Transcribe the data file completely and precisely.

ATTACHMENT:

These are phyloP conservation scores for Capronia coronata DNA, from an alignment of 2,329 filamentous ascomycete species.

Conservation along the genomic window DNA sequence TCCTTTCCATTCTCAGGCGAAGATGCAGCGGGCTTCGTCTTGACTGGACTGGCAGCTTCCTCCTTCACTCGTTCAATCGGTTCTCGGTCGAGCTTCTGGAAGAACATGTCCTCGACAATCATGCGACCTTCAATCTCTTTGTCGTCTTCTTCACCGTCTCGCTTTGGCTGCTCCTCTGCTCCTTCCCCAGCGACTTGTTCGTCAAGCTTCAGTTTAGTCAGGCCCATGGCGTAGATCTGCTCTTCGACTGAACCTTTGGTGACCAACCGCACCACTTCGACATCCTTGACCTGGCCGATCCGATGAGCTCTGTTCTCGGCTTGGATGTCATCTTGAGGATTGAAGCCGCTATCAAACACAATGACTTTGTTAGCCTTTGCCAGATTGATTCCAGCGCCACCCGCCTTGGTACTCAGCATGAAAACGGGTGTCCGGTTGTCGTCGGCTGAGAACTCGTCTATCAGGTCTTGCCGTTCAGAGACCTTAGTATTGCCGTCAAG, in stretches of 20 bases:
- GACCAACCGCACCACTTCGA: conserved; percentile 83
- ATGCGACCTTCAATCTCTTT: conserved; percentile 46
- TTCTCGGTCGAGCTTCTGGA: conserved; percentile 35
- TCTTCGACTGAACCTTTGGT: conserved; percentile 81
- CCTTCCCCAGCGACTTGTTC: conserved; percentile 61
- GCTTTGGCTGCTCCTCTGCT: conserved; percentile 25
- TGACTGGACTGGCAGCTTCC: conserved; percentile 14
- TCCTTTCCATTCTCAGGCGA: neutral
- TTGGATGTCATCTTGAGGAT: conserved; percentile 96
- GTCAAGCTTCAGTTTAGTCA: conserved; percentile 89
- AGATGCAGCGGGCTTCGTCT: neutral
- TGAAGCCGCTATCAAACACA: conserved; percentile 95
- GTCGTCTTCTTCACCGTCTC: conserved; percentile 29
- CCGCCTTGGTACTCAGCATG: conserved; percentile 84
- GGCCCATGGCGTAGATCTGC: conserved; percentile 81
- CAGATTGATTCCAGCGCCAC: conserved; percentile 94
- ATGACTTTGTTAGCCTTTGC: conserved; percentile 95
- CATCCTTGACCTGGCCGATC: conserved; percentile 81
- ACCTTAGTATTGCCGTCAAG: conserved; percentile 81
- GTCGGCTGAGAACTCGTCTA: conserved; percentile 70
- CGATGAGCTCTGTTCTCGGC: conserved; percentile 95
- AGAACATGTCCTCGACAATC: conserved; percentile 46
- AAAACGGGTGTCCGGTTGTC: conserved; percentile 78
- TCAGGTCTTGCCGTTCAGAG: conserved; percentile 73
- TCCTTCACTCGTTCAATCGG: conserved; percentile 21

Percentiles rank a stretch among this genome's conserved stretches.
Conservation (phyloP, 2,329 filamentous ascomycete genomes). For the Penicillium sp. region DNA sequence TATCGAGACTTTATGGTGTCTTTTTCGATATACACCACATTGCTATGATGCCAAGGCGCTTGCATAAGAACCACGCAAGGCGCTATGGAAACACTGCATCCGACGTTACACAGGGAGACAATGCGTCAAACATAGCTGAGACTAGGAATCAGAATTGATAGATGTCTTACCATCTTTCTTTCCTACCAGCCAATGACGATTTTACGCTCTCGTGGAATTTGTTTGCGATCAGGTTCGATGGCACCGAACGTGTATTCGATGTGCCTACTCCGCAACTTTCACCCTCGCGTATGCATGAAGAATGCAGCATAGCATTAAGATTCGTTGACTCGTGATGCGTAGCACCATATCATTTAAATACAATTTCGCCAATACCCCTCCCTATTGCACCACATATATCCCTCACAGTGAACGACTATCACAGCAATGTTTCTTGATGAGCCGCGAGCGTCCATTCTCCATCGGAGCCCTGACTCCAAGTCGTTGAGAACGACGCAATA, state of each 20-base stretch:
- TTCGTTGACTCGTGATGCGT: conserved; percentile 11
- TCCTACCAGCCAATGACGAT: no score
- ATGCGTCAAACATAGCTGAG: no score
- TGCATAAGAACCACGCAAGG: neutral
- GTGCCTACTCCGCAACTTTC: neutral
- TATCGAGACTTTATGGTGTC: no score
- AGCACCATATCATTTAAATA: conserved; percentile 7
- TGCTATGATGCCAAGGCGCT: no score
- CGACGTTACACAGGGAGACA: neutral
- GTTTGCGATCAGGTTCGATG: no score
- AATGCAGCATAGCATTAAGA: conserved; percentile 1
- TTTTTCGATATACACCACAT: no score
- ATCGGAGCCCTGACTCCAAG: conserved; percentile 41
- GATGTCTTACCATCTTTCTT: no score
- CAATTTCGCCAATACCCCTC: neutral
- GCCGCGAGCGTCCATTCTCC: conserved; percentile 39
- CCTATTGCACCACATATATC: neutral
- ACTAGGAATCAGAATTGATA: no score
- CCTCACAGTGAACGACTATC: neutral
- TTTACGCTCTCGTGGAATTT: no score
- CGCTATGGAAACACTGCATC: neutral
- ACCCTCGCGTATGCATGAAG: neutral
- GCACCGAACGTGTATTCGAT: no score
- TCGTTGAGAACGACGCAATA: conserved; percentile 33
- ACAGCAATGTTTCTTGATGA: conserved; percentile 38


These are phyloP conservation scores for Capronia coronata DNA, from an alignment of 2,329 filamentous ascomycete species.

Conservation along the genomic window DNA sequence TCCTTTCCATTCTCAGGCGAAGATGCAGCGGGCTTCGTCTTGACTGGACTGGCAGCTTCCTCCTTCACTCGTTCAATCGGTTCTCGGTCGAGCTTCTGGAAGAACATGTCCTCGACAATCATGCGACCTTCAATCTCTTTGTCGTCTTCTTCACCGTCTCGCTTTGGCTGCTCCTCTGCTCCTTCCCCAGCGACTTGTTCGTCAAGCTTCAGTTTAGTCAGGCCCATGGCGTAGATCTGCTCTTCGACTGAACCTTTGGTGACCAACCGCACCACTTCGACATCCTTGACCTGGCCGATCCGATGAGCTCTGTTCTCGGCTTGGATGTCATCTTGAGGATTGAAGCCGCTATCAAACACAATGACTTTGTTAGCCTTTGCCAGATTGATTCCAGCGCCACCCGCCTTGGTACTCAGCATGAAAACGGGTGTCCGGTTGTCGTCGGCTGAGAACTCGTCTATCAGGTCTTGCCGTTCAGAGACCTTAGTATTGCCGTCAAG, in stretches of 20 bases:
- GACCAACCGCACCACTTCGA: conserved; percentile 83
- ATGCGACCTTCAATCTCTTT: conserved; percentile 46
- TTCTCGGTCGAGCTTCTGGA: conserved; percentile 35
- TCTTCGACTGAACCTTTGGT: conserved; percentile 81
- CCTTCCCCAGCGACTTGTTC: conserved; percentile 61
- GCTTTGGCTGCTCCTCTGCT: conserved; percentile 25
- TGACTGGACTGGCAGCTTCC: conserved; percentile 14
- TCCTTTCCATTCTCAGGCGA: neutral
- TTGGATGTCATCTTGAGGAT: conserved; percentile 96
- GTCAAGCTTCAGTTTAGTCA: conserved; percentile 89
- AGATGCAGCGGGCTTCGTCT: neutral
- TGAAGCCGCTATCAAACACA: conserved; percentile 95
- GTCGTCTTCTTCACCGTCTC: conserved; percentile 29
- CCGCCTTGGTACTCAGCATG: conserved; percentile 84
- GGCCCATGGCGTAGATCTGC: conserved; percentile 81
- CAGATTGATTCCAGCGCCAC: conserved; percentile 94
- ATGACTTTGTTAGCCTTTGC: conserved; percentile 95
- CATCCTTGACCTGGCCGATC: conserved; percentile 81
- ACCTTAGTATTGCCGTCAAG: conserved; percentile 81
- GTCGGCTGAGAACTCGTCTA: conserved; percentile 70
- CGATGAGCTCTGTTCTCGGC: conserved; percentile 95
- AGAACATGTCCTCGACAATC: conserved; percentile 46
- AAAACGGGTGTCCGGTTGTC: conserved; percentile 78
- TCAGGTCTTGCCGTTCAGAG: conserved; percentile 73
- TCCTTCACTCGTTCAATCGG: conserved; percentile 21

Percentiles rank a stretch among this genome's conserved stretches.
Conservation (phyloP, 2,329 filamentous ascomycete genomes). For the Penicillium sp. region DNA sequence TATCGAGACTTTATGGTGTCTTTTTCGATATACACCACATTGCTATGATGCCAAGGCGCTTGCATAAGAACCACGCAAGGCGCTATGGAAACACTGCATCCGACGTTACACAGGGAGACAATGCGTCAAACATAGCTGAGACTAGGAATCAGAATTGATAGATGTCTTACCATCTTTCTTTCCTACCAGCCAATGACGATTTTACGCTCTCGTGGAATTTGTTTGCGATCAGGTTCGATGGCACCGAACGTGTATTCGATGTGCCTACTCCGCAACTTTCACCCTCGCGTATGCATGAAGAATGCAGCATAGCATTAAGATTCGTTGACTCGTGATGCGTAGCACCATATCATTTAAATACAATTTCGCCAATACCCCTCCCTATTGCACCACATATATCCCTCACAGTGAACGACTATCACAGCAATGTTTCTTGATGAGCCGCGAGCGTCCATTCTCCATCGGAGCCCTGACTCCAAGTCGTTGAGAACGACGCAATA, state of each 20-base stretch:
- TTCGTTGACTCGTGATGCGT: conserved; percentile 11
- TCCTACCAGCCAATGACGAT: no score
- ATGCGTCAAACATAGCTGAG: no score
- TGCATAAGAACCACGCAAGG: neutral
- GTGCCTACTCCGCAACTTTC: neutral
- TATCGAGACTTTATGGTGTC: no score
- AGCACCATATCATTTAAATA: conserved; percentile 7
- TGCTATGATGCCAAGGCGCT: no score
- CGACGTTACACAGGGAGACA: neutral
- GTTTGCGATCAGGTTCGATG: no score
- AATGCAGCATAGCATTAAGA: conserved; percentile 1
- TTTTTCGATATACACCACAT: no score
- ATCGGAGCCCTGACTCCAAG: conserved; percentile 41
- GATGTCTTACCATCTTTCTT: no score
- CAATTTCGCCAATACCCCTC: neutral
- GCCGCGAGCGTCCATTCTCC: conserved; percentile 39
- CCTATTGCACCACATATATC: neutral
- ACTAGGAATCAGAATTGATA: no score
- CCTCACAGTGAACGACTATC: neutral
- TTTACGCTCTCGTGGAATTT: no score
- CGCTATGGAAACACTGCATC: neutral
- ACCCTCGCGTATGCATGAAG: neutral
- GCACCGAACGTGTATTCGAT: no score
- TCGTTGAGAACGACGCAATA: conserved; percentile 33
- ACAGCAATGTTTCTTGATGA: conserved; percentile 38